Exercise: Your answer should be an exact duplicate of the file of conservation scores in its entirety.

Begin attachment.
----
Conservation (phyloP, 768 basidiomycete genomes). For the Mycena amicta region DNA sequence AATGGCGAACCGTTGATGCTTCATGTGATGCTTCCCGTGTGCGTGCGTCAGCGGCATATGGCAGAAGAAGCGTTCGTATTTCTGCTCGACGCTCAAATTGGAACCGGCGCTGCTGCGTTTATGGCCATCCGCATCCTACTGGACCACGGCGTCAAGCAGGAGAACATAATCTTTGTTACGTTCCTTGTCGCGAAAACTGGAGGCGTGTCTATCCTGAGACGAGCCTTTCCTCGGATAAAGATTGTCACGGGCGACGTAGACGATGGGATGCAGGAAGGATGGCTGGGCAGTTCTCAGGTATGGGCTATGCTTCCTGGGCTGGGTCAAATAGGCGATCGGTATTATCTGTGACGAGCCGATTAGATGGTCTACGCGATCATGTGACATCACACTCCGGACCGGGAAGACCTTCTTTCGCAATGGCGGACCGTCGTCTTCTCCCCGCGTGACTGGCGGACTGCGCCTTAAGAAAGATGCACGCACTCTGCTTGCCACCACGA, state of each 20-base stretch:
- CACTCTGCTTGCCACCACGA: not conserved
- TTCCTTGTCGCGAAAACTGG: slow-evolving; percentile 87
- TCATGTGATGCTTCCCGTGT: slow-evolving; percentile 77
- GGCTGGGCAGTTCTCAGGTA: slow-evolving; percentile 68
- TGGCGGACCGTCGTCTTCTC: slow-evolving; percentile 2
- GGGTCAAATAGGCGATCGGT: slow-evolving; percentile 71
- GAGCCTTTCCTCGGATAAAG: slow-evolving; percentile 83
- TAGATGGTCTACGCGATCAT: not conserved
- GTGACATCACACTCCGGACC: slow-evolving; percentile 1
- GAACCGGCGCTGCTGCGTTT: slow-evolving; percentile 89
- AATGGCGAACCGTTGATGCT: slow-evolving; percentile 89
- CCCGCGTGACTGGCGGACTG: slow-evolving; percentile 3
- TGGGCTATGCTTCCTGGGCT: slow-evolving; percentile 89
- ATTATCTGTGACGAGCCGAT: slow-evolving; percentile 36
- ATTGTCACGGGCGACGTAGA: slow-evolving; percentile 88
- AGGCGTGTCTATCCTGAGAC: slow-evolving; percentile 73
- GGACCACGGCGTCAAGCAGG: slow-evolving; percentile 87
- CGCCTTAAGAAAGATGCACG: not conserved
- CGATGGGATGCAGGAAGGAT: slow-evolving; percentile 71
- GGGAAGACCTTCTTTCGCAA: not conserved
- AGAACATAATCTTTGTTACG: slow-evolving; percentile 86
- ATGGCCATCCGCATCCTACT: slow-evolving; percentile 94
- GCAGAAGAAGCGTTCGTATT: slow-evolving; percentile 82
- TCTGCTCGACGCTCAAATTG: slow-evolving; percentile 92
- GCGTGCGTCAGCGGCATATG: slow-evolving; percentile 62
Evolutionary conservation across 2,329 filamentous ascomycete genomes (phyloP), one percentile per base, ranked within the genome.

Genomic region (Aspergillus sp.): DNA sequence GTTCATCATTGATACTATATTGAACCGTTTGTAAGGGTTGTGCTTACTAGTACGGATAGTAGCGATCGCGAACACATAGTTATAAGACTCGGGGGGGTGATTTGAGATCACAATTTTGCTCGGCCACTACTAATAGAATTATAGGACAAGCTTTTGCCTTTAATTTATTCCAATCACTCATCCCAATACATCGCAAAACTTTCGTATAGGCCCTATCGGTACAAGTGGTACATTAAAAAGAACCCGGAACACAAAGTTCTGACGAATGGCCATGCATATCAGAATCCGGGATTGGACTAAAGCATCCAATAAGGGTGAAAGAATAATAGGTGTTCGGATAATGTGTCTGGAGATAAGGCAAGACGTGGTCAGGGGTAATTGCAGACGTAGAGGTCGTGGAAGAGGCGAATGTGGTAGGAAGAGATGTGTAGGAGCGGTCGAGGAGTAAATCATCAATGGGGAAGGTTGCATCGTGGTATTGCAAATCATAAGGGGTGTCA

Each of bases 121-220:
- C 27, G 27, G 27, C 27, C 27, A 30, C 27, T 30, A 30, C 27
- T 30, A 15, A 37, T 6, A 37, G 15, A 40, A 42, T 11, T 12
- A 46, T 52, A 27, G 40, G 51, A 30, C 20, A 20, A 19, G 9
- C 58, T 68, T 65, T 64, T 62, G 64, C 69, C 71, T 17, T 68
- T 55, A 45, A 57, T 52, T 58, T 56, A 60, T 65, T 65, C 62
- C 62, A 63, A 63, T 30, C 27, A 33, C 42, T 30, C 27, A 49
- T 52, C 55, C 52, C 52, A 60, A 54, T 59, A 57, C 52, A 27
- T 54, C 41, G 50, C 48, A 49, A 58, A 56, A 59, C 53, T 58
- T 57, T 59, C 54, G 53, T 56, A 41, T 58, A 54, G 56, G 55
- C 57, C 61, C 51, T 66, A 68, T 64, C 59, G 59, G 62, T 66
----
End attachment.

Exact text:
Conservation (phyloP, 768 basidiomycete genomes). For the Mycena amicta region DNA sequence AATGGCGAACCGTTGATGCTTCATGTGATGCTTCCCGTGTGCGTGCGTCAGCGGCATATGGCAGAAGAAGCGTTCGTATTTCTGCTCGACGCTCAAATTGGAACCGGCGCTGCTGCGTTTATGGCCATCCGCATCCTACTGGACCACGGCGTCAAGCAGGAGAACATAATCTTTGTTACGTTCCTTGTCGCGAAAACTGGAGGCGTGTCTATCCTGAGACGAGCCTTTCCTCGGATAAAGATTGTCACGGGCGACGTAGACGATGGGATGCAGGAAGGATGGCTGGGCAGTTCTCAGGTATGGGCTATGCTTCCTGGGCTGGGTCAAATAGGCGATCGGTATTATCTGTGACGAGCCGATTAGATGGTCTACGCGATCATGTGACATCACACTCCGGACCGGGAAGACCTTCTTTCGCAATGGCGGACCGTCGTCTTCTCCCCGCGTGACTGGCGGACTGCGCCTTAAGAAAGATGCACGCACTCTGCTTGCCACCACGA, state of each 20-base stretch:
- CACTCTGCTTGCCACCACGA: not conserved
- TTCCTTGTCGCGAAAACTGG: slow-evolving; percentile 87
- TCATGTGATGCTTCCCGTGT: slow-evolving; percentile 77
- GGCTGGGCAGTTCTCAGGTA: slow-evolving; percentile 68
- TGGCGGACCGTCGTCTTCTC: slow-evolving; percentile 2
- GGGTCAAATAGGCGATCGGT: slow-evolving; percentile 71
- GAGCCTTTCCTCGGATAAAG: slow-evolving; percentile 83
- TAGATGGTCTACGCGATCAT: not conserved
- GTGACATCACACTCCGGACC: slow-evolving; percentile 1
- GAACCGGCGCTGCTGCGTTT: slow-evolving; percentile 89
- AATGGCGAACCGTTGATGCT: slow-evolving; percentile 89
- CCCGCGTGACTGGCGGACTG: slow-evolving; percentile 3
- TGGGCTATGCTTCCTGGGCT: slow-evolving; percentile 89
- ATTATCTGTGACGAGCCGAT: slow-evolving; percentile 36
- ATTGTCACGGGCGACGTAGA: slow-evolving; percentile 88
- AGGCGTGTCTATCCTGAGAC: slow-evolving; percentile 73
- GGACCACGGCGTCAAGCAGG: slow-evolving; percentile 87
- CGCCTTAAGAAAGATGCACG: not conserved
- CGATGGGATGCAGGAAGGAT: slow-evolving; percentile 71
- GGGAAGACCTTCTTTCGCAA: not conserved
- AGAACATAATCTTTGTTACG: slow-evolving; percentile 86
- ATGGCCATCCGCATCCTACT: slow-evolving; percentile 94
- GCAGAAGAAGCGTTCGTATT: slow-evolving; percentile 82
- TCTGCTCGACGCTCAAATTG: slow-evolving; percentile 92
- GCGTGCGTCAGCGGCATATG: slow-evolving; percentile 62
Evolutionary conservation across 2,329 filamentous ascomycete genomes (phyloP), one percentile per base, ranked within the genome.

Genomic region (Aspergillus sp.): DNA sequence GTTCATCATTGATACTATATTGAACCGTTTGTAAGGGTTGTGCTTACTAGTACGGATAGTAGCGATCGCGAACACATAGTTATAAGACTCGGGGGGGTGATTTGAGATCACAATTTTGCTCGGCCACTACTAATAGAATTATAGGACAAGCTTTTGCCTTTAATTTATTCCAATCACTCATCCCAATACATCGCAAAACTTTCGTATAGGCCCTATCGGTACAAGTGGTACATTAAAAAGAACCCGGAACACAAAGTTCTGACGAATGGCCATGCATATCAGAATCCGGGATTGGACTAAAGCATCCAATAAGGGTGAAAGAATAATAGGTGTTCGGATAATGTGTCTGGAGATAAGGCAAGACGTGGTCAGGGGTAATTGCAGACGTAGAGGTCGTGGAAGAGGCGAATGTGGTAGGAAGAGATGTGTAGGAGCGGTCGAGGAGTAAATCATCAATGGGGAAGGTTGCATCGTGGTATTGCAAATCATAAGGGGTGTCA

Each of bases 121-220:
- C 27, G 27, G 27, C 27, C 27, A 30, C 27, T 30, A 30, C 27
- T 30, A 15, A 37, T 6, A 37, G 15, A 40, A 42, T 11, T 12
- A 46, T 52, A 27, G 40, G 51, A 30, C 20, A 20, A 19, G 9
- C 58, T 68, T 65, T 64, T 62, G 64, C 69, C 71, T 17, T 68
- T 55, A 45, A 57, T 52, T 58, T 56, A 60, T 65, T 65, C 62
- C 62, A 63, A 63, T 30, C 27, A 33, C 42, T 30, C 27, A 49
- T 52, C 55, C 52, C 52, A 60, A 54, T 59, A 57, C 52, A 27
- T 54, C 41, G 50, C 48, A 49, A 58, A 56, A 59, C 53, T 58
- T 57, T 59, C 54, G 53, T 56, A 41, T 58, A 54, G 56, G 55
- C 57, C 61, C 51, T 66, A 68, T 64, C 59, G 59, G 62, T 66